(b) the hardness of said composition at below about 95 Shore A, and (c) the product of (1) the shrinkage in 64ths of an inch measured on the sum of the length and width of a 3" x 6" x .08" sample and (2) the Shore A hardness, divided by 10, below 100, after said composition has been press cured for about 20 minutes at a temperature of about 320 F. and post cured for about 24 hours at a temperature of about 400 F.

6. A vulcanized elastomer having at least one half of the hydrogen substituents on its carbon atoms substituted with fluorine, said elastomer containing between about 10 and about 40 parts of flake graphite per 100 parts of elastomer, said filler having two of the dimensions greater than the third by at least five times.

7. The vulcanized composition of claim 1 in which said elastomer is a copolymer of perfluoropropene and vinylidene fluoride.

References Cited UNITED STATES PATENTS 3,008,916 11/1961 Smith 26041 2,968,649 1/1961 Pailthorpe et a1. 2608077 3,011,995 12/1961 Smith 26041B 3,041,316 6/1962 Griffin 26041B 3,051,677 8/1962 Rexford 26041 3,243,411 3/1966 Tawney et a1. 260-41 OTHER REFERENCES MORRIS LIEBMAN, Primary Examiner S. L. FOX, Assistant Examiner

Referenced by
Citing PatentFiling datePublication dateApplicantTitle
US4328151 *Apr 3, 1981May 4, 1982Pennwalt CorporationCoated carbon fiber reinforced poly(vinylidene fluoride)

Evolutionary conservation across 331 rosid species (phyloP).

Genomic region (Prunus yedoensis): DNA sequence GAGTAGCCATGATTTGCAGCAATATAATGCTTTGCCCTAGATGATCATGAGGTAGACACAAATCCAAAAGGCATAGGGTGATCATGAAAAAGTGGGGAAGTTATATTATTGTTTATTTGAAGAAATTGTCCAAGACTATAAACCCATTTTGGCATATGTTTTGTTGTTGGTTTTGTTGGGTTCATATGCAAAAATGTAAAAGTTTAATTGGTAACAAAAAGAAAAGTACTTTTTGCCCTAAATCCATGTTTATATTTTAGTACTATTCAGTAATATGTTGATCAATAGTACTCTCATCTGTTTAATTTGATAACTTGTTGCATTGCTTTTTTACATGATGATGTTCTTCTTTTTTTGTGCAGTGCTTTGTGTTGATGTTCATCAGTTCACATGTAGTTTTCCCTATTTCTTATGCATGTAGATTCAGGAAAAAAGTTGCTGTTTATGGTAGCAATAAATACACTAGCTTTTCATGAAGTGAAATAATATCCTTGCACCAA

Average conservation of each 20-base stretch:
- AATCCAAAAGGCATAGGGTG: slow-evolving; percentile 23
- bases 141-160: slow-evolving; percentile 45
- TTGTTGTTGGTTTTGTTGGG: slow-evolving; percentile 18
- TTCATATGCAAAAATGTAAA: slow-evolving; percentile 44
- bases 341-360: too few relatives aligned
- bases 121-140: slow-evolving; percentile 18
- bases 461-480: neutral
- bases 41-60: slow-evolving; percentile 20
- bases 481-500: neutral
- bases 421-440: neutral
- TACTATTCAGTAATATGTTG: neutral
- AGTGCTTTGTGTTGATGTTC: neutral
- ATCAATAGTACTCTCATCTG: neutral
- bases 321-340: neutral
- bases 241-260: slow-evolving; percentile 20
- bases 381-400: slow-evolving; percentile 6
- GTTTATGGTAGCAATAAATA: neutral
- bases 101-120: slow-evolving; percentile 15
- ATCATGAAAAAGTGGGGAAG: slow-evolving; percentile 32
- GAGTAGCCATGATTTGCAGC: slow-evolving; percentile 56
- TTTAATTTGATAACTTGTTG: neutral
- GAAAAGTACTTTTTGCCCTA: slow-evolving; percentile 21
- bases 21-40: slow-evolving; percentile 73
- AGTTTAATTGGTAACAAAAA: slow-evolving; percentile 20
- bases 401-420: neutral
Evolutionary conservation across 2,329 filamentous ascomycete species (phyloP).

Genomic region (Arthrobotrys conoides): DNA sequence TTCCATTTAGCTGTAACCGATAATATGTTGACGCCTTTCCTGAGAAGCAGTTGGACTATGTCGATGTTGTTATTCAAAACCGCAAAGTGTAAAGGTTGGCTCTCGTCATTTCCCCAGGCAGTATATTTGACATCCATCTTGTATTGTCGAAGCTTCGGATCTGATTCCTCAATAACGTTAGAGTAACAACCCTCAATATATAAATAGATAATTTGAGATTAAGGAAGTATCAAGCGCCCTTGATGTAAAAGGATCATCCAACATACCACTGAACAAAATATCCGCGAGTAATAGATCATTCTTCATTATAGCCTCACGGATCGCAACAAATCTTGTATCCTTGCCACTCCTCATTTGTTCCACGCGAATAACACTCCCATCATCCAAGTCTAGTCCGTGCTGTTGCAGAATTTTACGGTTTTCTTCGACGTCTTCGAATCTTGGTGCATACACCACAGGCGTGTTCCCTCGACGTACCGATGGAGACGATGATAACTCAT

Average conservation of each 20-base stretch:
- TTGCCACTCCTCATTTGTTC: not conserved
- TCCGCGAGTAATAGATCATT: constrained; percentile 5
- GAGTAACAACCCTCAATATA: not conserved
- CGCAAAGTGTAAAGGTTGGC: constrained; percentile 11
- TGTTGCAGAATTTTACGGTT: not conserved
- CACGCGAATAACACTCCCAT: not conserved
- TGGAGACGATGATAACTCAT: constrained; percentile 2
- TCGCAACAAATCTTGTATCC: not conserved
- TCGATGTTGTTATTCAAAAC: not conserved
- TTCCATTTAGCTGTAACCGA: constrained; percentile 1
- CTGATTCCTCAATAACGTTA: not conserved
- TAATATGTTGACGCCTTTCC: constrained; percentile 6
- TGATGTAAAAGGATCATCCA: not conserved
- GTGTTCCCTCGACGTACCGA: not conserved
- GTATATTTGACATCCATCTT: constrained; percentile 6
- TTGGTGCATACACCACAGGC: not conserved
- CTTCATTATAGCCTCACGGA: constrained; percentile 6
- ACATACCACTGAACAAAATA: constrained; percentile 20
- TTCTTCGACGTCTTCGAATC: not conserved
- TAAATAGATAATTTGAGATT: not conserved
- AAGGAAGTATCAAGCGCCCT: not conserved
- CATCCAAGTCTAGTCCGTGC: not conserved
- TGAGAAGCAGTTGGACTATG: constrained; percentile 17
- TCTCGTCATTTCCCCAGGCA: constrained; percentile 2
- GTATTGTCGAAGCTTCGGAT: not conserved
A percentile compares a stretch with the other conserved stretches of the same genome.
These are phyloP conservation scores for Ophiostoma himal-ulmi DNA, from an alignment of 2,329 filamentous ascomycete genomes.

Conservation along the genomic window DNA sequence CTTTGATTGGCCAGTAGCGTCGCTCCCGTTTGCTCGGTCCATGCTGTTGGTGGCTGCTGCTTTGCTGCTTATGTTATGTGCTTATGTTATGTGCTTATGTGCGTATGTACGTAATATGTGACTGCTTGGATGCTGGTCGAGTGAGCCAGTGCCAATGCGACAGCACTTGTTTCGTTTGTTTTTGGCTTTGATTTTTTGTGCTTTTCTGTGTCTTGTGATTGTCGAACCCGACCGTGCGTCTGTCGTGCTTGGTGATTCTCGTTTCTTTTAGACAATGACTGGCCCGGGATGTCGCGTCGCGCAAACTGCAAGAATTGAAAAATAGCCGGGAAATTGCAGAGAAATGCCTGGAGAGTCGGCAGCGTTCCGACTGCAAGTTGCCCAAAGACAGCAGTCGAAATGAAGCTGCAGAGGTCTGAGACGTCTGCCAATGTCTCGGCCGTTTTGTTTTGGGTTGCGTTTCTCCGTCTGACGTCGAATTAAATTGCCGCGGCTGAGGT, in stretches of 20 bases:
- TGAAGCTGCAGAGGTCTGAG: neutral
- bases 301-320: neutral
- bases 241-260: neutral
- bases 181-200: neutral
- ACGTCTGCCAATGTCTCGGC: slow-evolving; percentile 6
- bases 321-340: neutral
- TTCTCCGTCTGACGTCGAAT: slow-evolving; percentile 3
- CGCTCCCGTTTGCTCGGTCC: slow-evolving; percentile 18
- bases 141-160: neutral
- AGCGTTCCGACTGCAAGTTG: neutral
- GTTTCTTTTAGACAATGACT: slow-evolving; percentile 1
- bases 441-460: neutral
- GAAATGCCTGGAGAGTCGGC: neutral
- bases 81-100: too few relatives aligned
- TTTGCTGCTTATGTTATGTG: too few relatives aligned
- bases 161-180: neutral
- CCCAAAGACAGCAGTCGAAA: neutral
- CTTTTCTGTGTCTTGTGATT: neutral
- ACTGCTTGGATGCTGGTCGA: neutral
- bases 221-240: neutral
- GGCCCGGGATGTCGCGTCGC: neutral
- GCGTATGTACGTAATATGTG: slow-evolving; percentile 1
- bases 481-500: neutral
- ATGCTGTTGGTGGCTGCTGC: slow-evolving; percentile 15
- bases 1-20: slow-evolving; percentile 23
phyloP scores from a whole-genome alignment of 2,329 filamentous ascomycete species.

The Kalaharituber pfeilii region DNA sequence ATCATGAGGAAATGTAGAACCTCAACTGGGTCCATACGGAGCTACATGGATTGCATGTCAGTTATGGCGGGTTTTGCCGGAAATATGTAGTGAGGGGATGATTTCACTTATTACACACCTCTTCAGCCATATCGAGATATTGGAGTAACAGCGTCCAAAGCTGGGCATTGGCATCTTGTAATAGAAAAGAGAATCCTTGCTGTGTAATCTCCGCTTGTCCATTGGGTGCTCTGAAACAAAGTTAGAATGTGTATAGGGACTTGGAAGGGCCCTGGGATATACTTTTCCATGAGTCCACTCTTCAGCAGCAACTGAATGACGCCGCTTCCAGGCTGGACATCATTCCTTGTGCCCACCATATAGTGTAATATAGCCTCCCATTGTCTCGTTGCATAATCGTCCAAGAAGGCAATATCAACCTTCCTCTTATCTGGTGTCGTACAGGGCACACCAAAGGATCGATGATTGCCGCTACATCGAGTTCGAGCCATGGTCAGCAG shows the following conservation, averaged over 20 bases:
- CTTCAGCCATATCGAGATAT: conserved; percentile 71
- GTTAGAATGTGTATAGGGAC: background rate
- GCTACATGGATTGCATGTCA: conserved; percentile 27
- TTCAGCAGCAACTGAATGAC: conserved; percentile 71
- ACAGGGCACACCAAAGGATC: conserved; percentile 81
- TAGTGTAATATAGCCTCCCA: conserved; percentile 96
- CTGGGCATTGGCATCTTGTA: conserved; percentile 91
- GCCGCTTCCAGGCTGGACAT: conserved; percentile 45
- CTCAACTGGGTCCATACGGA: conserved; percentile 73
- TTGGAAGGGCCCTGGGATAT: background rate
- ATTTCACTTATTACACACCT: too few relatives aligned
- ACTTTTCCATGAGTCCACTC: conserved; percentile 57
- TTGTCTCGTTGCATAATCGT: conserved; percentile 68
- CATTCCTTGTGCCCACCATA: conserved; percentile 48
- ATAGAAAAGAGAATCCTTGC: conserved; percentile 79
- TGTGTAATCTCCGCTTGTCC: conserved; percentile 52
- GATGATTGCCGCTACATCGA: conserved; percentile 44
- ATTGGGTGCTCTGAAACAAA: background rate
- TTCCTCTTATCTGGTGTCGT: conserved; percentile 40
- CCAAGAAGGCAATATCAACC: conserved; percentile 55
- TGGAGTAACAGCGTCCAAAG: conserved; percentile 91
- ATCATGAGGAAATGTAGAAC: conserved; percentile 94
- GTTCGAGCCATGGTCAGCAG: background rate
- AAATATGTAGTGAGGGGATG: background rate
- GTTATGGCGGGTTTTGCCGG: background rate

US4474685 *Mar 29, 1982Oct 2, 1984Occidental Chemical CorporationHigh performance molding compounds for shielding electromagnetic interference
US6743975Mar 19, 2001Jun 1, 2004Hewlett-Packard Development Company, L.P.Low profile non-electrically-conductive component cover for encasing circuit board components to prevent direct contact of a conformal EMI shield
US6900383Mar 19, 2001May 31, 2005Hewlett-Packard Development Company, L.P.Board-level EMI shield that adheres to and conforms with printed circuit board component and board surfaces
US8156644Nov 29, 2006Apr 17, 2012Hewlett-Packard Development Company, L.P.Method for manufacturing a printed circuit board having conformal EMI shield
US20020129951 *Mar 19, 2001Sep 19, 2002Babb Samuel M.Board-level EMI shield that adheres to and conforms with printed circuit board component and board surfaces
US20050095410 *Dec 1, 2004May 5, 2005Mazurkiewicz Paul H.Board-level conformal EMI shield having an electrically-conductive polymer coating over a thermally-conductive dielectric coating
Classifications
U.S. Classification524/449, 524/451, 524/495
International ClassificationC08K7/00
Cooperative ClassificationC08K7/00
European ClassificationC08K7/00